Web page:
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September 23, 2014
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A January Surprise


I am lucky. I have insurance. Sure I pay a lot out of pocket each month but the coverage is decent. Especially for my prescriptions. My co-payment is not too bad which I am thankful for since I have not only my insulin and strips for my BG machine to buy but also 4 pills for other ailments. But each January I get shocked by the same surprise.
My $200 deductible. Now I am not fortunate enough to be able to drop 2 "C-notes" here and there. I live pretty much check to check and unless I get an extra $200 for "passing Go" then I am gonna have a problem. Luckily the pharmacy I use is awesome. They gave me one bottle of insulin and are letting me come back on my next payday to pick up and pay for the rest of my order. What life savers, literally.
I always forget that my pharmacy and my pharmacist are a part of my diabetes care team. It is good to take the time to get to know these people and befriend them. When you know someone, they are more apt to help you out when you need it or even bend the rules a little bit if they can. Now, I am not talking about taking advantage or anything like that but a customer and a friend are two very different things. You can be both but you have to put forth the effort.
And doing this with your whole diabetes care team is a good idea. I am pretty good pals with the nurses at my endocrinologists office although my endo is kind of a stick in the mud himself. Knowing people is a good way to get known and acknowledged which can come in quite handy. Not to mention, it just feels good to meet new people.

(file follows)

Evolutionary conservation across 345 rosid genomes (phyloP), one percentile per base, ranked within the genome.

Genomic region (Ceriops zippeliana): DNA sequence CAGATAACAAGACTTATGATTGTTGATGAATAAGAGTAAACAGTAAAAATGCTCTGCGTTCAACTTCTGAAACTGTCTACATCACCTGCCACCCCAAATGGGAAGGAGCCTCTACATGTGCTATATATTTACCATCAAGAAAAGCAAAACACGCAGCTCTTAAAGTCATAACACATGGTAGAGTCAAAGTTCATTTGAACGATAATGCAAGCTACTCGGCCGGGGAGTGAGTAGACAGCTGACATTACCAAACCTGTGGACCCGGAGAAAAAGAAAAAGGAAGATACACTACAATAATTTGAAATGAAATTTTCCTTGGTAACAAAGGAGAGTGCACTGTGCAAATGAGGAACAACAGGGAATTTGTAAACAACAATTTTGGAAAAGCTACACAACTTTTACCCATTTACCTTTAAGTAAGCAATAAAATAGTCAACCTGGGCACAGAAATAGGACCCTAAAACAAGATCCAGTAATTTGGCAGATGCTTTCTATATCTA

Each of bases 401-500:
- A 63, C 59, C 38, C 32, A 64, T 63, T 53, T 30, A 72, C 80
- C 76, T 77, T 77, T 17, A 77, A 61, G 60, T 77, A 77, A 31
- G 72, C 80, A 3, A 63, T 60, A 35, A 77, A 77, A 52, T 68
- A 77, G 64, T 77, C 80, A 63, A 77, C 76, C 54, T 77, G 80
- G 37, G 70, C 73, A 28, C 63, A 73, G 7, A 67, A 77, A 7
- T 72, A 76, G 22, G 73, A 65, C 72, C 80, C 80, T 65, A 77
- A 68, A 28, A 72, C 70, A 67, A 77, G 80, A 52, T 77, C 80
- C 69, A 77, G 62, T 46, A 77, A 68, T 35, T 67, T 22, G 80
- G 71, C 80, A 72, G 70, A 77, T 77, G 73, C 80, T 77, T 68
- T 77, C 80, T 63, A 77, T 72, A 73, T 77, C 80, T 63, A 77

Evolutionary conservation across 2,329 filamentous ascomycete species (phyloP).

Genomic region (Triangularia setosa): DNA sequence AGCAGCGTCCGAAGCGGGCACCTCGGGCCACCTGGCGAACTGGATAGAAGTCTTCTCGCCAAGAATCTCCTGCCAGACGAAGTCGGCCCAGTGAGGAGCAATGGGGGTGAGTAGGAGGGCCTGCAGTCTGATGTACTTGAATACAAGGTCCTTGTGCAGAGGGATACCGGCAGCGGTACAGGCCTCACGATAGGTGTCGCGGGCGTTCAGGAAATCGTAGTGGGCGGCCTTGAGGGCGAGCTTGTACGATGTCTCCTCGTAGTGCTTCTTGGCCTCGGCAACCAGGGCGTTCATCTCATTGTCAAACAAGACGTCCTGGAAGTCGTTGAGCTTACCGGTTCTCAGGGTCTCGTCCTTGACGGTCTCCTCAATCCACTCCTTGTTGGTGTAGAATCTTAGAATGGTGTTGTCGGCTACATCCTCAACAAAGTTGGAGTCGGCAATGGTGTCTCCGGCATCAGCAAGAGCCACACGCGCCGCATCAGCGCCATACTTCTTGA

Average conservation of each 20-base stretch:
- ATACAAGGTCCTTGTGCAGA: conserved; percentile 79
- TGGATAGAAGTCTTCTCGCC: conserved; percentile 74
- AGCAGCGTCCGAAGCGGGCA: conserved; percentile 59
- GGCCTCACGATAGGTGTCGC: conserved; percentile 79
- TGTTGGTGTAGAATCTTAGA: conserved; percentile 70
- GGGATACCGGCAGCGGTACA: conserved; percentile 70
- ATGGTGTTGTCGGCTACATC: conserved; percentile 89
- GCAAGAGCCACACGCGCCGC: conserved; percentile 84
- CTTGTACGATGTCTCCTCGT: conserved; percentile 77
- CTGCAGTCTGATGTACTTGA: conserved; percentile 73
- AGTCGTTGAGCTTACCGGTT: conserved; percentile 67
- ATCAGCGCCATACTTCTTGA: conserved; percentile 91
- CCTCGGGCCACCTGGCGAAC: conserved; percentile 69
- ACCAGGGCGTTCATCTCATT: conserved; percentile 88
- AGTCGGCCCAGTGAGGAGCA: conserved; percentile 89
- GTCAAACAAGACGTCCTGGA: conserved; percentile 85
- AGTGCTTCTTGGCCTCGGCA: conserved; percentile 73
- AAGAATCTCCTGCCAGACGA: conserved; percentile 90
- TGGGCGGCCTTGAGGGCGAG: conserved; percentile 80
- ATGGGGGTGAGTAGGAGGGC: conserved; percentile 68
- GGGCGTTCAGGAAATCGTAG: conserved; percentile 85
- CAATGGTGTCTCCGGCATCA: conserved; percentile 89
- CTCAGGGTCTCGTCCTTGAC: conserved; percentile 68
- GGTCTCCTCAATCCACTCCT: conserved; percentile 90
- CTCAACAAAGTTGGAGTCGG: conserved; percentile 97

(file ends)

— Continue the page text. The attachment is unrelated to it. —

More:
Just my 2 cents. Oh wait, can I have that back? I need it to pay for my Lisinopril.

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Megan Holmes
Megan Holmes Megan was diagnosed in 2009 with Type I. As an RN, she was familiar with the medical side of her diagnosis; learning to be a good patient on the other hand, was and continues to be the challenge of her day to day life.   (Read More)
Michelle Kowalski
Michelle Kowalski Michelle Kowalski, a writer, editor and photography hobbiest living in Phoenix, was diagnosed with Type 2 diabetes in February 2005. In January 2008, as part of her quest to start on an insulin pump, Michelle learned that she actually has type 1 diabetes.   (Read More)
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